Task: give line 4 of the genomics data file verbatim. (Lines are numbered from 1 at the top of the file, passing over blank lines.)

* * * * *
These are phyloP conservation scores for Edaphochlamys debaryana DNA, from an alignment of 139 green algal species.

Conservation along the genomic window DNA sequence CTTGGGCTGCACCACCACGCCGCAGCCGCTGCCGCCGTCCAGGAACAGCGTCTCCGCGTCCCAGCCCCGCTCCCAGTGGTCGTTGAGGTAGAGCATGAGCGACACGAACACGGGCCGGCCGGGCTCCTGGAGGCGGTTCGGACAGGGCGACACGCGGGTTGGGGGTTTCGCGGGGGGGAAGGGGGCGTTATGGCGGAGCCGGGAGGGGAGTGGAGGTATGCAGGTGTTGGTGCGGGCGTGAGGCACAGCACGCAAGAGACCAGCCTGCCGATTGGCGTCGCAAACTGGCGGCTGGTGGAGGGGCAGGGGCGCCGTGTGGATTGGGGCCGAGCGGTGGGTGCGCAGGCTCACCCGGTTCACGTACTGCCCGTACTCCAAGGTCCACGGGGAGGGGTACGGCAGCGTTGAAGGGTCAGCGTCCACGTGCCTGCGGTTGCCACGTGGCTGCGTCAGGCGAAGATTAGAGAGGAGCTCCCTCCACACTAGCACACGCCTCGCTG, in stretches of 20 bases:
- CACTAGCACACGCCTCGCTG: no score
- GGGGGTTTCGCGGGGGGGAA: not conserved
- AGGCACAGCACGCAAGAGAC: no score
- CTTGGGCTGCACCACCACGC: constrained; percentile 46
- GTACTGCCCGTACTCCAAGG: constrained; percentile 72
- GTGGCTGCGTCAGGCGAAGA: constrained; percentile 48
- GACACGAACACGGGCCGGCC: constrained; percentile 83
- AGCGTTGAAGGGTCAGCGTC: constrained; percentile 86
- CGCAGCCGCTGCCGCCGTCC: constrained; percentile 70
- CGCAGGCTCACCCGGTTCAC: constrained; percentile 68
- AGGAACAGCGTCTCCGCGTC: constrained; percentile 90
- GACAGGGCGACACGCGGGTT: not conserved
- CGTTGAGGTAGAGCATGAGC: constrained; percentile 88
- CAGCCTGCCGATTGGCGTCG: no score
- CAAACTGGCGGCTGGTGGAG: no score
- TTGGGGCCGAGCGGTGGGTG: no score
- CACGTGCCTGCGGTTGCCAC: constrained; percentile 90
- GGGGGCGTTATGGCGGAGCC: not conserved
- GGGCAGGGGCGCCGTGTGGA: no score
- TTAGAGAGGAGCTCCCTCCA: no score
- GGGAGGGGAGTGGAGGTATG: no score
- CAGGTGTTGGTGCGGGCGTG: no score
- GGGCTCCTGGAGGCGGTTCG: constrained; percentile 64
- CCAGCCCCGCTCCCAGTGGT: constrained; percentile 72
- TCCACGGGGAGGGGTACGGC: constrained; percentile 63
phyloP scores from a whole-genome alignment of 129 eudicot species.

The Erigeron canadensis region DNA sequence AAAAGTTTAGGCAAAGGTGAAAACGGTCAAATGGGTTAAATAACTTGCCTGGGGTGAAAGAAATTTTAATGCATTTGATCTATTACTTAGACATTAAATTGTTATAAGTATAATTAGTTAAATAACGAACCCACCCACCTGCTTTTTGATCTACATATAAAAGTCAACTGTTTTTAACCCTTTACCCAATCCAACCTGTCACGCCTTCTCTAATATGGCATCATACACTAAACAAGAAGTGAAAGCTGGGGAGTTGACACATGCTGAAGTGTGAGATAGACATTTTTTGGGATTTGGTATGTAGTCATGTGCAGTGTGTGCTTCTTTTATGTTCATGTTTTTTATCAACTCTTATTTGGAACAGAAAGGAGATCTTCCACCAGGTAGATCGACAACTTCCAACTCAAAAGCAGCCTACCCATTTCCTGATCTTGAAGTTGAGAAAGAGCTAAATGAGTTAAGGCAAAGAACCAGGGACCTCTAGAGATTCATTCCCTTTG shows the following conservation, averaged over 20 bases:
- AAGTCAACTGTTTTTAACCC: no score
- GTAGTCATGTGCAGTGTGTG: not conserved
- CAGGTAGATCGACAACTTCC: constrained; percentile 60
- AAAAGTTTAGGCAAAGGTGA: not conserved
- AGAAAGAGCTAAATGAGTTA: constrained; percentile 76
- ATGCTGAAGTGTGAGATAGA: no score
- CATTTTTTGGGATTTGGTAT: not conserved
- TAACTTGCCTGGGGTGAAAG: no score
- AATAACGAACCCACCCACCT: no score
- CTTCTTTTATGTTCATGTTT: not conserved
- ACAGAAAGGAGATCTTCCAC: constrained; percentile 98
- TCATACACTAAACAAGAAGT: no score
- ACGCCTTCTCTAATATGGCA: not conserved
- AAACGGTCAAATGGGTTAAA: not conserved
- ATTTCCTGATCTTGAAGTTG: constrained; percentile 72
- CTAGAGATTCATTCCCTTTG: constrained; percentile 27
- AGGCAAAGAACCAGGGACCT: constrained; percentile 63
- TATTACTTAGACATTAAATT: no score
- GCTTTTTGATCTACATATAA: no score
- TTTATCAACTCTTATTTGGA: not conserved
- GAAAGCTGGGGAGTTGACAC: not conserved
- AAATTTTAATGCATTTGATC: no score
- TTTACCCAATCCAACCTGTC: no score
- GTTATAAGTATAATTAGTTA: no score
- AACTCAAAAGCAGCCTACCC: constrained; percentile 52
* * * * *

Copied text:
- GGGGGTTTCGCGGGGGGGAA: not conserved